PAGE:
Review: Up until his death in 2003, Hiroshi Yoshimura spent decades offering up immaculate albums that blurred the boundaries between ambient, new age and minimalism. For those not versed in the Japanese ambient pioneer's vast catalogue, 1986's "Green" - which is here reissued by Light In The Attic - remains one of his most impressive works. Created using a minimal number of instruments (mostly synthesizers and electric pianos), the set is as quietly jazzy as it is relaxing. Highlights include the meditative, Terry Riley influenced bliss of "Feel", the pulsing organ stabs and blissful electronics of "Sheep", the garden-ready musical hug that is "Green" and the swelling opener "Creek".
Review: Three years on from the release of his terrifically Balearic and glassy-eyed debut LP on Running Back, Lewis Day AKA Tornado Wallace offers up a sequel of sorts: a fine mini-album that marks his first appearance on JD Twitch's admirable Optimo Music label. The collected cuts still contain some of the Australian producer's sonic hallmarks - those colourful synths and so on - but the overall mood is far more psychedelic, intense and otherworldly than some may expect, with definite nods towards feverish African rhythms, humid ambient techno, raw early '80s new wave cuts and the hallucinatory electronics of early goa trance. It's a definite sonic shift, but one that's hugely successful. In fact, it may well be his most alluring release to date.
Review: This is the first North Atlantic Drift release on vinyl, and the first album the duo have recorded remotely (between Toronto and Walkerton, Ontario). Pillars consists of 9 pieces for guitar, synthesizers, strings and samples and brings subtle changes to the minimal ambience of the Departures Vol. 1 and 2 albums released on Polar Seas and Sound in Silence.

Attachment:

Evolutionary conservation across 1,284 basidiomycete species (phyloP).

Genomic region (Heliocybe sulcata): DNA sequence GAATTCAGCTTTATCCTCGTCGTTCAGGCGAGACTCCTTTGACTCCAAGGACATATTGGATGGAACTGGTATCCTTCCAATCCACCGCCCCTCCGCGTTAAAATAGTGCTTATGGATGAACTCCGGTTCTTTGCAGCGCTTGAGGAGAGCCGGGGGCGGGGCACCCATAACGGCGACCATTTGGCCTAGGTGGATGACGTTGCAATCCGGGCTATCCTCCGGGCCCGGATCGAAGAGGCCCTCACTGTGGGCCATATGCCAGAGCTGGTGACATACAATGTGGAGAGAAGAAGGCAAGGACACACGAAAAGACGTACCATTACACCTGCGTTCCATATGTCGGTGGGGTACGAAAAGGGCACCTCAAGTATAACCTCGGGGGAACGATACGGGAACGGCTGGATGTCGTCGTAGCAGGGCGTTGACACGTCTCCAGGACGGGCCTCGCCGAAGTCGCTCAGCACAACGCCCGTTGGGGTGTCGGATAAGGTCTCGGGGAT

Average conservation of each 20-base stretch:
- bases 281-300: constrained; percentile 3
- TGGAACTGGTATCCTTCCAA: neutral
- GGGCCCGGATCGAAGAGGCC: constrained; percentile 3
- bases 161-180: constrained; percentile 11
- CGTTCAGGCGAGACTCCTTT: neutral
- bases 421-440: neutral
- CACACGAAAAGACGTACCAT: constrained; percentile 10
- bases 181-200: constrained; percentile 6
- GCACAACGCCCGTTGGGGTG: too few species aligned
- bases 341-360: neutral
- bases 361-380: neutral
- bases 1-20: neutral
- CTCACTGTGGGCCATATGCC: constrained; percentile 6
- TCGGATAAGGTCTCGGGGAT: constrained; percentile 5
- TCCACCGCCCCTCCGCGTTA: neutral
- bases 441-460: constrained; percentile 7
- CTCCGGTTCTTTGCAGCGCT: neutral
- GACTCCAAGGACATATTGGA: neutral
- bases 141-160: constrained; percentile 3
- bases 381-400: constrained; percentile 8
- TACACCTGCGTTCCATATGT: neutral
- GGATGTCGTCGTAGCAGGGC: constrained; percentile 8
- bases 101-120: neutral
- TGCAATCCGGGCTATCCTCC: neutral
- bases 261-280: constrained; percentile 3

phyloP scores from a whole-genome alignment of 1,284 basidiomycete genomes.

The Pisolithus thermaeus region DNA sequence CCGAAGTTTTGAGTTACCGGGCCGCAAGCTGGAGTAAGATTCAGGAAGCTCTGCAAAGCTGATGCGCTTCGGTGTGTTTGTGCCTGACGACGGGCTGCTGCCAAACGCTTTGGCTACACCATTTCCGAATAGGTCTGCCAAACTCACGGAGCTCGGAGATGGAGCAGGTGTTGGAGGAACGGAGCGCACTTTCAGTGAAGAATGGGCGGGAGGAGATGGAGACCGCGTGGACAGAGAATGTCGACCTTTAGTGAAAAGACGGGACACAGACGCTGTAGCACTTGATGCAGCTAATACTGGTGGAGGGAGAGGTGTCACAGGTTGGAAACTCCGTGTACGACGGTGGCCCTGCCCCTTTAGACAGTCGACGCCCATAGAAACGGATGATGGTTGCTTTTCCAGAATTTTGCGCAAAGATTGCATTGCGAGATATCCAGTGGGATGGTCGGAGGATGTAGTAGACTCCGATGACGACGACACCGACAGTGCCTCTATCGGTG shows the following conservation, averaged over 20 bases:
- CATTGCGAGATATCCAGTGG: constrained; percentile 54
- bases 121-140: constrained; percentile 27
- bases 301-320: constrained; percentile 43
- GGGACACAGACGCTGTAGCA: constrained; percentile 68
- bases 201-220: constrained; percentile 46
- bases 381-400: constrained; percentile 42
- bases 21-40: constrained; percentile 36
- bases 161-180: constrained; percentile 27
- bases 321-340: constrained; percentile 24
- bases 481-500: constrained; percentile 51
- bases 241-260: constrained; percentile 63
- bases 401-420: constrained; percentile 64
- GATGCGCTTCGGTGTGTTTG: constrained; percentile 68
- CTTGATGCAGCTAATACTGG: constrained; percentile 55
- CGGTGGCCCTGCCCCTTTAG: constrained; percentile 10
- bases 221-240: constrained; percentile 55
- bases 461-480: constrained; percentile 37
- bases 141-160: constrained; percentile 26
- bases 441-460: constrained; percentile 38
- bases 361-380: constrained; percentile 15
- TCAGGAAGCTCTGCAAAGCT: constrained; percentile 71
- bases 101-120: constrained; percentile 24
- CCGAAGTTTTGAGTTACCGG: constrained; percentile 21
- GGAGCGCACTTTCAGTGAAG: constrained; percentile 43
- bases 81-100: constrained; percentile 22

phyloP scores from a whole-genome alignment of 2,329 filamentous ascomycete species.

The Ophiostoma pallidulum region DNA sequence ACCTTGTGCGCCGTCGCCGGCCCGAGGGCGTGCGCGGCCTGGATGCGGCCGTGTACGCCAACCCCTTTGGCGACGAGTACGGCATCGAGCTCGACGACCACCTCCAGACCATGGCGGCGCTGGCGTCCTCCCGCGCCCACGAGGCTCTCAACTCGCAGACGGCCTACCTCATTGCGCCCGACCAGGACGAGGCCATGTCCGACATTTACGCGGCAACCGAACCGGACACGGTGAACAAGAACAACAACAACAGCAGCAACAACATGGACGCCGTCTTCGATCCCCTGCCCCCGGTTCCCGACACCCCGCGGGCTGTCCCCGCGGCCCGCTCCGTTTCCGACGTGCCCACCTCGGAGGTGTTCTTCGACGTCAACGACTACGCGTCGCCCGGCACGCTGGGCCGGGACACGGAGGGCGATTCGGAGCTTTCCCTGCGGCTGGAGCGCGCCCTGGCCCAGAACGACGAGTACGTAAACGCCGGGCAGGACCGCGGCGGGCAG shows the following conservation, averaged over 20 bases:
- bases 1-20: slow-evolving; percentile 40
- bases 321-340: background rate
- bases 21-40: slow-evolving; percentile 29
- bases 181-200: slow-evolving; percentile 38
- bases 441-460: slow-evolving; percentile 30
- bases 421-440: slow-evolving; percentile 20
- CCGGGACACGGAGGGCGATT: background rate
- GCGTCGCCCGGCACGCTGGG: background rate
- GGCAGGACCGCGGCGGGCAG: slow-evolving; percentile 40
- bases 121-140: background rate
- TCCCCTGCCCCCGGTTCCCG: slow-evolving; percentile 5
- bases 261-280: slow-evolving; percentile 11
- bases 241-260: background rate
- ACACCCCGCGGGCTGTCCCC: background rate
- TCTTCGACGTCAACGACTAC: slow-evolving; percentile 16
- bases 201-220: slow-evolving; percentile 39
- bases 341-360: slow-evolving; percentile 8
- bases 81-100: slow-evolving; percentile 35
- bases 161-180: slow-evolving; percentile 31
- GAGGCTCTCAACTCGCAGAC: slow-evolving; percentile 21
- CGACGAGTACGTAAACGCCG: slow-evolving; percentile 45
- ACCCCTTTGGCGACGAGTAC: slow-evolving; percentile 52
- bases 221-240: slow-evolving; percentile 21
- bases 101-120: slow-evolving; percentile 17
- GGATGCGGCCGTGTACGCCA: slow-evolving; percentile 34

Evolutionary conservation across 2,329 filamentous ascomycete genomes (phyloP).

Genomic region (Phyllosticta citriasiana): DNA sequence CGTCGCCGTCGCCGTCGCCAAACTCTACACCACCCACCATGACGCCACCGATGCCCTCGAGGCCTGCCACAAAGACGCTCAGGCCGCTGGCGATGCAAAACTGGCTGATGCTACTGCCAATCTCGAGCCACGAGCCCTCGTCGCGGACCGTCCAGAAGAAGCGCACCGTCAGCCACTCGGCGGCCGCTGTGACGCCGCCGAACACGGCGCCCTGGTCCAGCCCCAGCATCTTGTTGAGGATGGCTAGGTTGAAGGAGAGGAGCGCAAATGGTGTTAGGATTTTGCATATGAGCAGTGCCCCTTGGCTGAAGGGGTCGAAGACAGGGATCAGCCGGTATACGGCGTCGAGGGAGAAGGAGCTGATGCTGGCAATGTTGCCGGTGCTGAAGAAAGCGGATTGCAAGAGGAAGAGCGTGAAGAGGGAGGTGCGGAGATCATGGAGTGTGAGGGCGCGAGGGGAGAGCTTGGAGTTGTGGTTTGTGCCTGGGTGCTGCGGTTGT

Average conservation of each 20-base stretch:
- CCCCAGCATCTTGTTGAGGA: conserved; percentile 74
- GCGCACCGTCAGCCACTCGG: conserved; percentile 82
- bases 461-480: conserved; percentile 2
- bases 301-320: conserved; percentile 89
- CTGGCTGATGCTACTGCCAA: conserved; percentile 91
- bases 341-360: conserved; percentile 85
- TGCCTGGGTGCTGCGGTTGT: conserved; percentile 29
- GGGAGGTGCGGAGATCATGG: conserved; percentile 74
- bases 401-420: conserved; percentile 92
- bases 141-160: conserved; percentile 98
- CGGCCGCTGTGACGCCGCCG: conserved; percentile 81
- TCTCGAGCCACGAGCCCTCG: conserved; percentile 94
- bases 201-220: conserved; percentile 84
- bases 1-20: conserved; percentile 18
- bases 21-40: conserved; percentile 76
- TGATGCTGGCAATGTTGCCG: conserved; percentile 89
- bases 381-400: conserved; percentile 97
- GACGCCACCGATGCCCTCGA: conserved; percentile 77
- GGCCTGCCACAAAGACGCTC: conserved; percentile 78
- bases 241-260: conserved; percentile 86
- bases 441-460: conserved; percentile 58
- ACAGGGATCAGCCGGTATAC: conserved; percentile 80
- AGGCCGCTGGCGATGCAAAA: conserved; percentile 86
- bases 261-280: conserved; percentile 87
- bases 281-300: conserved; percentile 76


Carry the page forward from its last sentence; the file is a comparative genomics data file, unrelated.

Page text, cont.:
Review: Polar Seas is excited to welcome Moss Covered Technology (Greig Baird) with his newest work Slow Walking on limited vinyl. Greig has released some of our favourite albums over the last few years on Eilean Rec, Fluid Audio and Hibernate. Slow Walking is full of lush synthesized ambience, with lovely texture and attention to detail which makes for a deep and rewarding listen.
Review: Hakobune returns to the label with this beautiful 3 song LP. These songs have been with me for the last few months and have been such a comforting presence during such a tumultuous time. 3 blissful pieces for guitar with gentle overlapping tones and field recordings, ending with the glorious side-long piece oichi. I've listened to this more times than I can count this spring, and I'm so happy to share it with you all.
The pieces are named after rivers and streams near the artist's home, places of solitude.